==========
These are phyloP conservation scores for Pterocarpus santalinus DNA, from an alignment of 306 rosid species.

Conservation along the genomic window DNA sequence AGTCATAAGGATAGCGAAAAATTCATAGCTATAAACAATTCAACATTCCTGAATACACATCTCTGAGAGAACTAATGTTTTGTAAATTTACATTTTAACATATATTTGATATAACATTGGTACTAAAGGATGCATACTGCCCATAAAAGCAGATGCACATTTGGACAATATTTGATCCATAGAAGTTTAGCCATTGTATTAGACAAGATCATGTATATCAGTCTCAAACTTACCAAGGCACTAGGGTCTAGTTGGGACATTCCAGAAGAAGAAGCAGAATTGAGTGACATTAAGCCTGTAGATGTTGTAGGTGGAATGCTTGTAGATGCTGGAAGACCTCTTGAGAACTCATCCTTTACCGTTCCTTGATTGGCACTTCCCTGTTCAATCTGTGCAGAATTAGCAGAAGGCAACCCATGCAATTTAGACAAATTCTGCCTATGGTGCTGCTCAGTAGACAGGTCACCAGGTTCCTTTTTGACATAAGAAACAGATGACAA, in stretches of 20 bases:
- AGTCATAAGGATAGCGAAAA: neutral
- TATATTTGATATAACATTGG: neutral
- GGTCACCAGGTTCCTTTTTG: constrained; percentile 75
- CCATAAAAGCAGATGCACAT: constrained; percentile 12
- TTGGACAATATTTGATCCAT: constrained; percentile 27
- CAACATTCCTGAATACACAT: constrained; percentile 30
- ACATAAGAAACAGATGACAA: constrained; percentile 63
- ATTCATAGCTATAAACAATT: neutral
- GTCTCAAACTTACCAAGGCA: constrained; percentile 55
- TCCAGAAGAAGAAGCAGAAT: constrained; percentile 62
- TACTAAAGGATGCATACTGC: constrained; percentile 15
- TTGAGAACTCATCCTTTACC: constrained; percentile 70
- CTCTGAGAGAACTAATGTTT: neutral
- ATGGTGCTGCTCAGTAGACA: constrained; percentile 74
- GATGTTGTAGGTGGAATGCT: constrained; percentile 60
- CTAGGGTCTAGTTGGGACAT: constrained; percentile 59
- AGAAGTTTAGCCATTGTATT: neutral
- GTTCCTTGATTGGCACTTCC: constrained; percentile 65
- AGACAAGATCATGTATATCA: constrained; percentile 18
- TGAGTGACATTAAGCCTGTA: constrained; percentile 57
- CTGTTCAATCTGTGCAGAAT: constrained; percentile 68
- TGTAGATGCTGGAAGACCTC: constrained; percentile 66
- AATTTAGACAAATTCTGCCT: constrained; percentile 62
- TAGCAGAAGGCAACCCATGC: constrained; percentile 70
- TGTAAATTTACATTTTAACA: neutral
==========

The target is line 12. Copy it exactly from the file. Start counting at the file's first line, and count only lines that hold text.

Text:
- TCCAGAAGAAGAAGCAGAAT: constrained; percentile 62